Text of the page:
David Wether 4/25/2022
(Bloomberg) — The global oil industry is on pace to repeat or even surpass the heady days of 2008 when crude ascended to dizzying heights and drilling profits soared, according to the world’s biggest oilfield contractor.
In the sector’s most bullish forecast yet, Schlumberger told investors and analysts Friday that the widespread disarray set off by Russia’s invasion of Ukraine is creating growth opportunities last seen during the so-called supercycle of 14 years ago.
Exploration companies are now expanding the search for crude from onshore shale fields to the deep seas, spurred at least in part by a widespread aversion to Russia’s oil since it went to war in late February, Chief Executive Officer Olivier Le Peuch said during a conference call .
“The combination of these effects creates an exceptional sequence for our sector, likely resulting in a cycle of higher magnitude and duration than previously anticipated,” Le Peuch said after the company disclosed its strongest first-quarter margins since 2015 and rewarded investors with a surprise dividend increase.
Le Peuch’s optimism was the culmination of a week in which his biggest rivals — Halliburton Co. and Baker Hughes Co. — unveiled similarly positive, if more modest, business outlooks.
Halliburton, which controls more fracing capacity than any other company, predicted North American explorers will increase spending by 35% this year, up from a pre-war forecast of 25%.
Meanwhile, Baker Hughes estimated that overseas growth will reach the low- to mid-double digits, while North America will see a 40% increase this year.
“We expect global oil and gas supply to remain constrained in the coming years which should support higher commodity prices and multiple years of spending growth from our customers,” Baker Hughes CEO Lorenzo Simonelli said earlier this week during a call with analysts and investors. “Recent geopolitical events have severely constrained what was already a tight global natural gas market and have refocused the world on the importance of energy, security, diversity and reliability.”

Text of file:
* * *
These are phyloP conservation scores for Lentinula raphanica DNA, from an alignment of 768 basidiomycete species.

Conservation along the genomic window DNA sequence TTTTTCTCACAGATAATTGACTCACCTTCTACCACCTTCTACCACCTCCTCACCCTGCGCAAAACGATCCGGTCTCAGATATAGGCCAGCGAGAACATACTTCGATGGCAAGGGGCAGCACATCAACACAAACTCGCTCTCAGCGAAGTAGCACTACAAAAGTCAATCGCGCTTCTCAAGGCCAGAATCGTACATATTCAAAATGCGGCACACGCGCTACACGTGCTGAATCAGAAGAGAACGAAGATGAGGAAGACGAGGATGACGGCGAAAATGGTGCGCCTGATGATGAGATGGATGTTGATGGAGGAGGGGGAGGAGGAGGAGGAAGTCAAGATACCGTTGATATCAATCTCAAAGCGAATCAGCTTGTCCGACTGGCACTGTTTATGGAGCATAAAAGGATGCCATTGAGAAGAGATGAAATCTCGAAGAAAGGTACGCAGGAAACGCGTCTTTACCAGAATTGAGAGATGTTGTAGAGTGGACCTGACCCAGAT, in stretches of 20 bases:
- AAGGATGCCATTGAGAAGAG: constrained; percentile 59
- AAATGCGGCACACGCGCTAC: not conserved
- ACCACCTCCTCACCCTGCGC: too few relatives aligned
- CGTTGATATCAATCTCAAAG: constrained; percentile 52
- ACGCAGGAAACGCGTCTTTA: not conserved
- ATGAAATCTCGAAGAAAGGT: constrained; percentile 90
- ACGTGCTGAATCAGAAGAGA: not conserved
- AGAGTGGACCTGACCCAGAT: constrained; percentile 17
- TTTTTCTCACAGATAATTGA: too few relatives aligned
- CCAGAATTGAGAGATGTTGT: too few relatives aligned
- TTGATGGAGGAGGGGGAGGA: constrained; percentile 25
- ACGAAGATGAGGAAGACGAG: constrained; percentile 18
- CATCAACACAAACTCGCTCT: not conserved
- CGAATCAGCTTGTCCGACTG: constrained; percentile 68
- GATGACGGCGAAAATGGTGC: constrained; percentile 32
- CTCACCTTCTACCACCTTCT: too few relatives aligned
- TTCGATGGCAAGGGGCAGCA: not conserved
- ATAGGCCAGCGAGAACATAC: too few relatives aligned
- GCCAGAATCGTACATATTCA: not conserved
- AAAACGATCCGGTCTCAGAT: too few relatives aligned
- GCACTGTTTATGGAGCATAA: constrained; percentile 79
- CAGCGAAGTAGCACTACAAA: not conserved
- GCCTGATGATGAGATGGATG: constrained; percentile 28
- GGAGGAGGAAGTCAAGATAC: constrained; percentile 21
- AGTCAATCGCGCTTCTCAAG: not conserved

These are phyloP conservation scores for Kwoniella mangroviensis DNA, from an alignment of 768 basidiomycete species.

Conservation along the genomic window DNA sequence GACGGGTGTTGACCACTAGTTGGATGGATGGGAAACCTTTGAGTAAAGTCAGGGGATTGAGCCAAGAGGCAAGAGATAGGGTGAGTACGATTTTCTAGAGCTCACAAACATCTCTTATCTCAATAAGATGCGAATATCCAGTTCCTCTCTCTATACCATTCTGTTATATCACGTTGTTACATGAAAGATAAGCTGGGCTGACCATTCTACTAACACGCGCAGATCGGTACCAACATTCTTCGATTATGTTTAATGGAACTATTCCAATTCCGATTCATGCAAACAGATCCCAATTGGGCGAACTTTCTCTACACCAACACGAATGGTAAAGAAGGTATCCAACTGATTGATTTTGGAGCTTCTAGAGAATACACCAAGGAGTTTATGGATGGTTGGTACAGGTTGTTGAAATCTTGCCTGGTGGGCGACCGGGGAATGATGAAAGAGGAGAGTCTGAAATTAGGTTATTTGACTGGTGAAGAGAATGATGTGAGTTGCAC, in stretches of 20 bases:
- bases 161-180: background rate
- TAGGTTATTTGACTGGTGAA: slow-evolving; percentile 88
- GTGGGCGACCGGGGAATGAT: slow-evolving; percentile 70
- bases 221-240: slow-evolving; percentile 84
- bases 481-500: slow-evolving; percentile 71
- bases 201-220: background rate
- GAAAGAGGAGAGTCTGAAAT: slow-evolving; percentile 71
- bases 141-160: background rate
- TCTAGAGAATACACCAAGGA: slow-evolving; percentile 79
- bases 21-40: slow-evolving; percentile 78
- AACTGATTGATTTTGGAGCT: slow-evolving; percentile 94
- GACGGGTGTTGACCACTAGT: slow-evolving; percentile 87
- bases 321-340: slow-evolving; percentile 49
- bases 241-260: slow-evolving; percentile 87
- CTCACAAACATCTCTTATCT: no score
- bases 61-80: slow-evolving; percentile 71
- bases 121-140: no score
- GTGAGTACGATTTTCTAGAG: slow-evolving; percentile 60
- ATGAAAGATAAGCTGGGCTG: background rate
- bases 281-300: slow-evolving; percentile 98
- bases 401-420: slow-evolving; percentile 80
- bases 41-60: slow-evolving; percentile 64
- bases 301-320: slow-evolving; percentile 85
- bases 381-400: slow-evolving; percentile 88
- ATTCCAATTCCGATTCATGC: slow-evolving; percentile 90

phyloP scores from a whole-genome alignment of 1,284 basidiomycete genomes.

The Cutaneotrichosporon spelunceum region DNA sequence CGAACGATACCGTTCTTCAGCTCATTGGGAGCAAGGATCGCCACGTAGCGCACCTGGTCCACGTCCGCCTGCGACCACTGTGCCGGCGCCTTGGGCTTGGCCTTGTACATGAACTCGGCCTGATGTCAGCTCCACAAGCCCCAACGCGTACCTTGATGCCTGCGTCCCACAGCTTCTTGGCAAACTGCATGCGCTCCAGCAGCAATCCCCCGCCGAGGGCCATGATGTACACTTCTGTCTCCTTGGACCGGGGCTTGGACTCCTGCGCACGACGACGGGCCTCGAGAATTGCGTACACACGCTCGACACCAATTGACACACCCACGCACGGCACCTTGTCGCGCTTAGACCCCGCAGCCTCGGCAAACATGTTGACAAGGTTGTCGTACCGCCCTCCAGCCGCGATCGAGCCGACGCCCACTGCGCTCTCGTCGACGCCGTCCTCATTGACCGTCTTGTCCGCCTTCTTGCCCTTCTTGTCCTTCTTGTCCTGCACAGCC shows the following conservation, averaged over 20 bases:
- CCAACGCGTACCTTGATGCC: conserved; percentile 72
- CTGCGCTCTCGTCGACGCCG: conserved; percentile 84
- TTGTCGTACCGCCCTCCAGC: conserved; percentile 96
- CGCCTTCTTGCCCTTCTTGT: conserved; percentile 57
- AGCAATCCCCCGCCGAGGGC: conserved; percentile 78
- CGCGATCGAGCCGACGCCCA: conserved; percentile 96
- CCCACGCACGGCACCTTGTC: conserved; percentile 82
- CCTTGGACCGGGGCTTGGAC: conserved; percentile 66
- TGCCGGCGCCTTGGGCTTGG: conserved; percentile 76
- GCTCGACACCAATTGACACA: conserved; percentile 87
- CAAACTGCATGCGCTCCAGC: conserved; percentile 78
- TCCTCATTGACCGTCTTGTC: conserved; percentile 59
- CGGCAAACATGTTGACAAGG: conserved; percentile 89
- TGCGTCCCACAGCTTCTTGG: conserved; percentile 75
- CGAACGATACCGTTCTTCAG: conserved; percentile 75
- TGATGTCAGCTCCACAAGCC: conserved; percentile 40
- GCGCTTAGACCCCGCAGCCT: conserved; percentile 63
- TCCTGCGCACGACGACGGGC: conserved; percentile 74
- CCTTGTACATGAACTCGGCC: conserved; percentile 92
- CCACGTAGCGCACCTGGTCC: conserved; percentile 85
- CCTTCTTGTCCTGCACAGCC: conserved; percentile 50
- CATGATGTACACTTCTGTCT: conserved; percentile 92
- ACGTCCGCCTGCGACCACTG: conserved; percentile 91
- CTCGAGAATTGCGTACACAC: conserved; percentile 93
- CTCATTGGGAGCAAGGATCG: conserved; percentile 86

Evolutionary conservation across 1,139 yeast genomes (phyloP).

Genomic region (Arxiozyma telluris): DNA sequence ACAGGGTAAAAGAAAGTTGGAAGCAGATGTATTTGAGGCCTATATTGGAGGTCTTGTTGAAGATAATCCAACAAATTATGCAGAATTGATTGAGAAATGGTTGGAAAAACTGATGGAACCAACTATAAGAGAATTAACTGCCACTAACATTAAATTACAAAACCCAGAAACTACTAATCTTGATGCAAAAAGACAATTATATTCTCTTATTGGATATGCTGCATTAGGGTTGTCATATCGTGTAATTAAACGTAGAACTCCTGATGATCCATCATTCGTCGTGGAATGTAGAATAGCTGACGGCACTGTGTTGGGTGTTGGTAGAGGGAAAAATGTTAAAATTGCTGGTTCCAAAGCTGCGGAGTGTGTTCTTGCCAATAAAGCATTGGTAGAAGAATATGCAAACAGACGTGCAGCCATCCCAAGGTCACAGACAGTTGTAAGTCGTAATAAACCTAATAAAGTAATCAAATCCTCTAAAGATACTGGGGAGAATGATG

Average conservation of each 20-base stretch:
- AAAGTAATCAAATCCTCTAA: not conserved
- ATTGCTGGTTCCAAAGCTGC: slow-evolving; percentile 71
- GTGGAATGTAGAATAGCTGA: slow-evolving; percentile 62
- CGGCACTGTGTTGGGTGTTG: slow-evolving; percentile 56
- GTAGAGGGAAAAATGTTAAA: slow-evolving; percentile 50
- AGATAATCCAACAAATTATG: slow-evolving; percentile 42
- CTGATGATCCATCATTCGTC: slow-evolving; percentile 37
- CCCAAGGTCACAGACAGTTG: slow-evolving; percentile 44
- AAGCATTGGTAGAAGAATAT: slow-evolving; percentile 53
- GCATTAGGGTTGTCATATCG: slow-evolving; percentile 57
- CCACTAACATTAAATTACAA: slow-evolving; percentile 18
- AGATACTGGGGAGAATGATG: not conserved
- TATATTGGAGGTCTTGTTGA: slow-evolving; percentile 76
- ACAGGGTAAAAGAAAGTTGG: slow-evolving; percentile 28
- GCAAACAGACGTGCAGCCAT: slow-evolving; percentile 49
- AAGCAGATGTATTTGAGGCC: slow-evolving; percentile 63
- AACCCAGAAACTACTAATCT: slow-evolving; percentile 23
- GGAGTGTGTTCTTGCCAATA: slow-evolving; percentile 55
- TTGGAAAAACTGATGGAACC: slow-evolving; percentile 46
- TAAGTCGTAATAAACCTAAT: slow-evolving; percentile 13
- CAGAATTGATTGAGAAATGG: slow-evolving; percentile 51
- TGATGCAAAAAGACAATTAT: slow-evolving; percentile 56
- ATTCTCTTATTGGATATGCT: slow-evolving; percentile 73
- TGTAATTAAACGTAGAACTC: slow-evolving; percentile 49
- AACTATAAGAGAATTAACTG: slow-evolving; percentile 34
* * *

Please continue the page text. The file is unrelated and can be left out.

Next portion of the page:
Feel The Boom
Often the first to feel the pain in an oil-price bust and the last to benefit from a boom, oilfield servicers are looking to cash in on the global energy rally.
Schlumberger’s allusion to 2008 resonates with oil-market veterans, for in that year international crude surged above $145 a barrel in a so-called supercycle that only ended when financial markets collapsed under the weight of the mortgage crisis.
Since then, the oil-services sector added capacity in order to meet customer demand only to run headlong into a worldwide crude glut that crushed prices and their order books. A wave of bankruptcies in subsequent years helped chew through that oversupply of gear, positioning contractors like Liberty Oilfield Services Inc. to capitalize going forward.
“The emerging cycle is likely to last longer and be characterized by a much slower and more modest rise in active frack,” Liberty CEO Chris Wright said. “It is encouraging to see improving returns moving the last sector that has yet to see them in the oil and gas industry: energy services.”